We are still in the Christmas season; it is twelve days. Let’s not leave Christ behind us when it ends. Let’s look forward to meeting him throughout 2021 where and when we least expect him. Let’s not keep Christ in Christmas.
Be safe and healthy.
Happy New Year.
Pastor John's Musing 12.23.2020
I hope you have been participating in King Avenue's online Advent and Christmas experiences. The Heartsong concert is spirited and joyful. The Lessons and Carols service is spiritual and inspiring. Blue Christmas is comforting and profoundly peaceful. Christmas Eve is hopeful and uplifting. The Christmas Word Cloud is edifying and full of grace. All of these opportunities are the truth of the Light shining in the darkness.
If you have not experienced these services, please give yourself the gift of time to participate in these events and have new life born in you.
King Avenue Christmas Links
December 13 - Heartsong Concert
December 20 - Lessons & Carols Service
December 21 - Blue Christmas Worship
December 24 - Prelude for Organ and Piano
December 24 - Family Worship Service
December 24 - Christmas Eve Traditional Worship
Have a blessed Christmas.
Be safe and healthy.
PASTOR JOHN’S MUSING 12.4.2020
One night this week our four-year-old granddaughter Clementine who lives in Johnstown woke up in the middle of the night and called out into the darkness,
“Mommy” …… No answer.
“Daddy” …. No answer.
“Is anyone out there?” …… No answer.
“Penelope” …. No answer. (Her sister.)
“Grandma” …. No answer.
“Grandpa” …. No answer.
“Marya” …. No answer. (Her aunt)
“Elena” …. No answer. (Her other aunt)
“Is anyone out there?”
She had run out of people. I don’t think she called out to the cats. It is not a bad question, “Is anyone out there?” It is a good question during the pandemic. For the last two Sundays we have worshiped in an empty Fellowship Hall and an empty sanctuary. I cannot speak for the other participants in the service, but I found preaching to a void to be an unsettling, lonely experience. While preaching may seem to be a one-way lecture, it is a conversation between the preacher and the congregation. Just as it takes two to tango, it takes two to preach. In short, I, like Clementine, need to know there is someone out there listening. I need to know there is life out there. Your coughs, leaning, silence, deep stares, laughs, sneezes, yawns, neck and arm stretches, cries, nods, claps let me know of life out there. I suppose the lack of feedback leads one to feel the words are not so much falling on deaf ears as they are falling on no ears. Why speak if there is no one to hear? I our speaking and listening we confirm each other’s existence.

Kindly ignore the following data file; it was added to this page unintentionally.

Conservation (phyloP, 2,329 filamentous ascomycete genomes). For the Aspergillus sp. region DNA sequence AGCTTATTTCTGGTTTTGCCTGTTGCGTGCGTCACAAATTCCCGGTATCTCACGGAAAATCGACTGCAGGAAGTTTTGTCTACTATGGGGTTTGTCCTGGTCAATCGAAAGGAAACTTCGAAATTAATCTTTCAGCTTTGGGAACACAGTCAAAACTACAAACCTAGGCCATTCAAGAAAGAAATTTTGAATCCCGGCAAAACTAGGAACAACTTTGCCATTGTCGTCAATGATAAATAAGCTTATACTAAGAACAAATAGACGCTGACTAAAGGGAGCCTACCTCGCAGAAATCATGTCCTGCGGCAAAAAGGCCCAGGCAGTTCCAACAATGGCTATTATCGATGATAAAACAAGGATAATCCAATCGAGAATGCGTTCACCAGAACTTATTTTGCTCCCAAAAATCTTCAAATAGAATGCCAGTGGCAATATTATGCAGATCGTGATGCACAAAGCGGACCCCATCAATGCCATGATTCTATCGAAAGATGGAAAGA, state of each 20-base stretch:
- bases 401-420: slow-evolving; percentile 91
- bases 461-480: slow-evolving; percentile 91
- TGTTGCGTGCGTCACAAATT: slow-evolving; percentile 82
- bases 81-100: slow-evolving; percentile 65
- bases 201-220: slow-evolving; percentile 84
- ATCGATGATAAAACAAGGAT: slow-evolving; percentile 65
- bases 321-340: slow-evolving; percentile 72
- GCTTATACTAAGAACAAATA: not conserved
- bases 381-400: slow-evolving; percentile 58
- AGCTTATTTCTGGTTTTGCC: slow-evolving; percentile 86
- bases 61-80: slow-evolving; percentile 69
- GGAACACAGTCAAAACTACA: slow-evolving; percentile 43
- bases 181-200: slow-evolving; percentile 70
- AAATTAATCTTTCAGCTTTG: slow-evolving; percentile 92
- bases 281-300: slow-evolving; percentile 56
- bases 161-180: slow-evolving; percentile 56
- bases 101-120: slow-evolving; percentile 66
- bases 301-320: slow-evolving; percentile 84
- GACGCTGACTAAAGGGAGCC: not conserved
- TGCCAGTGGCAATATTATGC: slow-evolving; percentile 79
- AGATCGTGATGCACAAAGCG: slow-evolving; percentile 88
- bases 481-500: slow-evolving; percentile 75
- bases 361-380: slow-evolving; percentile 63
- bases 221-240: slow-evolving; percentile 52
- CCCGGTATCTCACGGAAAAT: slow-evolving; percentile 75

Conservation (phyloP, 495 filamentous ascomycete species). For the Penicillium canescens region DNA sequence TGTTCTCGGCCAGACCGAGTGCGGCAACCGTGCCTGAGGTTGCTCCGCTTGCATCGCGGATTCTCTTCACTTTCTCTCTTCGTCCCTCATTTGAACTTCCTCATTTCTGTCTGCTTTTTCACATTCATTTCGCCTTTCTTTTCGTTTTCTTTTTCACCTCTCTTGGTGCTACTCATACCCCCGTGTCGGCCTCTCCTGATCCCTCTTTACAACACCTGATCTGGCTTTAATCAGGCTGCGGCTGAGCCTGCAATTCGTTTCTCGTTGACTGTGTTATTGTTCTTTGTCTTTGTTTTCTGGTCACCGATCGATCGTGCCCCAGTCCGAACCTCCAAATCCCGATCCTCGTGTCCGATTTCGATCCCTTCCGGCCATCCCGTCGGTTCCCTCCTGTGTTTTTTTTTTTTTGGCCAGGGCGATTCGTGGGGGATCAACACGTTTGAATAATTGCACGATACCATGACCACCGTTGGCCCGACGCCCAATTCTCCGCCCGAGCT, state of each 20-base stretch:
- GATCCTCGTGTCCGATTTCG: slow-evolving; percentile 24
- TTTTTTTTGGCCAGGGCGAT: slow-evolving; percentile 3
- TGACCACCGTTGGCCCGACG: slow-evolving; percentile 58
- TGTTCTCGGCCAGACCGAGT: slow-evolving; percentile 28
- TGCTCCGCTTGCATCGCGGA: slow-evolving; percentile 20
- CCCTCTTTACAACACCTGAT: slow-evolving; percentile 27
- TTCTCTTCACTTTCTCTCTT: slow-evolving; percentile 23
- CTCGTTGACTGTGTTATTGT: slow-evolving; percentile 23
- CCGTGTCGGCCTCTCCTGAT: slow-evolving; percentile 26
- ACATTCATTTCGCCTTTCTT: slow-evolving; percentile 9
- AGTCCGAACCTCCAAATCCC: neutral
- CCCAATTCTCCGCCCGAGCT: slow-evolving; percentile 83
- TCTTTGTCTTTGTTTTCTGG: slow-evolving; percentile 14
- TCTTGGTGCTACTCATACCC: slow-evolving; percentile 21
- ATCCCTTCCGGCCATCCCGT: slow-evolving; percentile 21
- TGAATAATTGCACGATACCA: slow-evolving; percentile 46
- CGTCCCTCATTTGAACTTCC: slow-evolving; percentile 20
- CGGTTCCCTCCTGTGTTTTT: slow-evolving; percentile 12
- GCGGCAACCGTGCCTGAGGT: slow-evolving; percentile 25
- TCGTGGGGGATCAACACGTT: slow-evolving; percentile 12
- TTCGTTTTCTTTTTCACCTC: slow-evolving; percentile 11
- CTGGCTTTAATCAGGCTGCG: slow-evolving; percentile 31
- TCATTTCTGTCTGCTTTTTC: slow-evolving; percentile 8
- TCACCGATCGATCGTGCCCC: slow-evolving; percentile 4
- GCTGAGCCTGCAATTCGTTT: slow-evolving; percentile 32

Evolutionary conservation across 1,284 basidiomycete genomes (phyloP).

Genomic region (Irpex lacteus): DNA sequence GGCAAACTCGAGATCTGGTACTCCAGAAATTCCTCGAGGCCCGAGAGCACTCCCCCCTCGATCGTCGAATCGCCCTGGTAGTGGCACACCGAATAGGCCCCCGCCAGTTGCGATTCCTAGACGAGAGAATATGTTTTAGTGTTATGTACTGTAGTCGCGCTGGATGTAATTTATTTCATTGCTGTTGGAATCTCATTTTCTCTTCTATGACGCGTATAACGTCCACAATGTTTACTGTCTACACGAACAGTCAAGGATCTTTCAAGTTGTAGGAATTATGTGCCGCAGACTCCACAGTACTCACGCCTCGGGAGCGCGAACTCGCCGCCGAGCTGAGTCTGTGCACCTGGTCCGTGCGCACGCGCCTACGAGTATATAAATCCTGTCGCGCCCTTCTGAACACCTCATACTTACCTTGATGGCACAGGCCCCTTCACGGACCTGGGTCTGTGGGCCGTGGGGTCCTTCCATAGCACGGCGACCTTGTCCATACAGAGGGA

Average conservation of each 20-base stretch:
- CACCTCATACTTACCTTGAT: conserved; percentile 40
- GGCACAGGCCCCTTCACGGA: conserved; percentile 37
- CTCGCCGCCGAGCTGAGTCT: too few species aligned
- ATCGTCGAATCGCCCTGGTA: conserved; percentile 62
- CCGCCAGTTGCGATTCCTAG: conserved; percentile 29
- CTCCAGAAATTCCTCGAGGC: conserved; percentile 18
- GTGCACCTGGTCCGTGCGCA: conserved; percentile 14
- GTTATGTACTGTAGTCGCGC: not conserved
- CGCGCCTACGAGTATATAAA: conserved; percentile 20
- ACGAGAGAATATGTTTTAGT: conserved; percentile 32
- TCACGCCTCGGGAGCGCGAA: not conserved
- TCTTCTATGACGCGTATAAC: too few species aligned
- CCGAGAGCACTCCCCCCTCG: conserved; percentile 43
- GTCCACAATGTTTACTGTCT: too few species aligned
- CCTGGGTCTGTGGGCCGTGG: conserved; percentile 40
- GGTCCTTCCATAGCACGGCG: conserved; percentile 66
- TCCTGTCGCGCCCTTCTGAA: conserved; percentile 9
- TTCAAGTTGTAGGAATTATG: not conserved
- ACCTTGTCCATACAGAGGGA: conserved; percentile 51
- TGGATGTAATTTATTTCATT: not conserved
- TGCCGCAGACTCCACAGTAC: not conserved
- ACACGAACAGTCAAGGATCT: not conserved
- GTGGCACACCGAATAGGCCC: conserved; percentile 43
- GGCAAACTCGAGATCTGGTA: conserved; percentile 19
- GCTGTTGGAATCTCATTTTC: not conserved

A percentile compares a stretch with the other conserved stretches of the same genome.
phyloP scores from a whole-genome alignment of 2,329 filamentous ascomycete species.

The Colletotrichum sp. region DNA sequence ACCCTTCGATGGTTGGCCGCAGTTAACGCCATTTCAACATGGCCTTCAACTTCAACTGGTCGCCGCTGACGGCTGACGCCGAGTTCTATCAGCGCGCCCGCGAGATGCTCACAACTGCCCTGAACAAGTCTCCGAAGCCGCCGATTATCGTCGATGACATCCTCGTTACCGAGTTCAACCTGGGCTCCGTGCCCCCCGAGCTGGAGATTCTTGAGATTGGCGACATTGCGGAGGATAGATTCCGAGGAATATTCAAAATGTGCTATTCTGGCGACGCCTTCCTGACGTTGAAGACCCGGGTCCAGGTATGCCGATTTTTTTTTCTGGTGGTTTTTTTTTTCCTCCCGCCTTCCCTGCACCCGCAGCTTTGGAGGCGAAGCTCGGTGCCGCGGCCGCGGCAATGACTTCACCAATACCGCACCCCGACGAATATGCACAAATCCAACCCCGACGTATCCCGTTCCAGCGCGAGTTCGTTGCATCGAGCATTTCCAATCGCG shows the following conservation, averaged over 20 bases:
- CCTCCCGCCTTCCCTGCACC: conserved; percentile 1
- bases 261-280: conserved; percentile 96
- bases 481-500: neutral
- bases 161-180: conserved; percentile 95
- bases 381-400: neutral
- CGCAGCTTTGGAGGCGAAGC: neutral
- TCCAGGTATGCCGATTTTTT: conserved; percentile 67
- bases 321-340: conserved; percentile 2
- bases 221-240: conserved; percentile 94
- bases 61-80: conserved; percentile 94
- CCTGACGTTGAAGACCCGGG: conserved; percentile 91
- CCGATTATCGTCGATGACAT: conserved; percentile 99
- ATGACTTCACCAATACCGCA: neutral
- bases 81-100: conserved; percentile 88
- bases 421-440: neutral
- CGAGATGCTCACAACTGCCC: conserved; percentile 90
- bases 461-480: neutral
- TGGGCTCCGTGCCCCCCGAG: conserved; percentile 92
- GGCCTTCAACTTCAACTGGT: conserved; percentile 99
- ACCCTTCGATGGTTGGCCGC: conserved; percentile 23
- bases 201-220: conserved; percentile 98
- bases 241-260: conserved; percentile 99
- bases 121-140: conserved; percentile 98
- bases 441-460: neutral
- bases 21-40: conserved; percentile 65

I mentioned this unnerving sense of loneliness to a retired teacher. She understood immediately what I was talking about. My guess is that we have had that sense of “Is anyone out there?” in our relationships.
Partners, parents, neighbors, children, employers, employees, doctors, nurses, elected officials, “Is anyone out there?” When we believe that no one is out there, we believe that we are insignificant and small. If we are not heard, we think our existence doesn’t matter. The isolation we experience in the pandemic contributes to wondering if anyone is out there. After a while, Netflex, zoom, and cable TV are not great confirmations of our existence.
Of course, this is a spiritual concern. Is anyone out there? If so, are you listening? Psalm 88 profoundly poses this question. The psalmist prays all night without a response. “God, are you out there?” No answer. The psalmist asks repeatedly. No answer. The prayer ends with darkness as the psalmist’s only companion. No answer. We may not admit it publicly, but we have had prayers and doubts like that.
Psalm 88 is not a happy psalm, but it is a faithful one. And it is faith that is needed more than happiness. The psalmist will keep praying, keep believing, keep speaking. He/she will continue to stay rooted and grounded in God. The psalmist will keep the channel of communication open to God. That is what faith does. Sometimes that is all faith can do. Keep talking. Keep praying. Keep listening.
Advent is the season to ask, “Is anyone out there?” Zechariah and Elizabeth asked. It’s the human question. Joseph and the shepherds had to ask it. I bet Mary had her moments also. We too. With them we wait for the answer. We wait to be heard. We wait for the confirmation of our lives. Come, Lord Jesus.
BTW, Clementine’s parents were out there and did come to her. She knew she mattered.
Be safe and well.